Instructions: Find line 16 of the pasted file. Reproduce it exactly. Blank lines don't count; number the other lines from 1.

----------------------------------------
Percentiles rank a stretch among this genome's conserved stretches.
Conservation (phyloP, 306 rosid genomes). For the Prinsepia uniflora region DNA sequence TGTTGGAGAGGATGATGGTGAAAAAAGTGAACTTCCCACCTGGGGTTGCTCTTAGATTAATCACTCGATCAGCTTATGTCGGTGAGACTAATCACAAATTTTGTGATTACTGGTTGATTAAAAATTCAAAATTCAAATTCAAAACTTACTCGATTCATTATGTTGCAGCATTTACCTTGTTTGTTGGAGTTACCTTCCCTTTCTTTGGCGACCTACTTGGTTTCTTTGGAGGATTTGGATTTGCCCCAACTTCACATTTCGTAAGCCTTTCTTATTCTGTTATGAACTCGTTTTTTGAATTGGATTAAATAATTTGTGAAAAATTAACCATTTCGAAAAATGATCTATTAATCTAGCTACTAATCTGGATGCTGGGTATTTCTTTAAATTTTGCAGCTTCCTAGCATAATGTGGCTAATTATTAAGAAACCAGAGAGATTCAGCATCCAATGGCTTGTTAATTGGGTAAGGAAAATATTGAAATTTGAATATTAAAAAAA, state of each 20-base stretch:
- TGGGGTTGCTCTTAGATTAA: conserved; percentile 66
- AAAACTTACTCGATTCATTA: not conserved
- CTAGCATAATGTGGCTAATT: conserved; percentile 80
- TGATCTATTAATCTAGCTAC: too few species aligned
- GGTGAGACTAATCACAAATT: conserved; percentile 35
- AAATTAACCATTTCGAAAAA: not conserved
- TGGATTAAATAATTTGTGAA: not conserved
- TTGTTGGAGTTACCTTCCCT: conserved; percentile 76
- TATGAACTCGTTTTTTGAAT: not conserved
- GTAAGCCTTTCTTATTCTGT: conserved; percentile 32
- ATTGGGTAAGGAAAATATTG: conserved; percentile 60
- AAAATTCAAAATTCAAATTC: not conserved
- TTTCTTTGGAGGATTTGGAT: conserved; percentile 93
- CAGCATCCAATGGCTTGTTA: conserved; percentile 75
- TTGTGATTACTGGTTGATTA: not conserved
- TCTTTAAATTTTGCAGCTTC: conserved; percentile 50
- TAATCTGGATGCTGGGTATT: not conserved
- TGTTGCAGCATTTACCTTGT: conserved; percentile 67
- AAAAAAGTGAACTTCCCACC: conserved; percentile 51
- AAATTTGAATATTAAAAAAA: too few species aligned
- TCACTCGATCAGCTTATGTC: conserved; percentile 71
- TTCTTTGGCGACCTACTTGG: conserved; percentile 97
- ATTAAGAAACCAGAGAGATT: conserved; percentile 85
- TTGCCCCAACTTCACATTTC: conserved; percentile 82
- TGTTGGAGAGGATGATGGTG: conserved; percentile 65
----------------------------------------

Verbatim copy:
- CAGCATCCAATGGCTTGTTA: conserved; percentile 75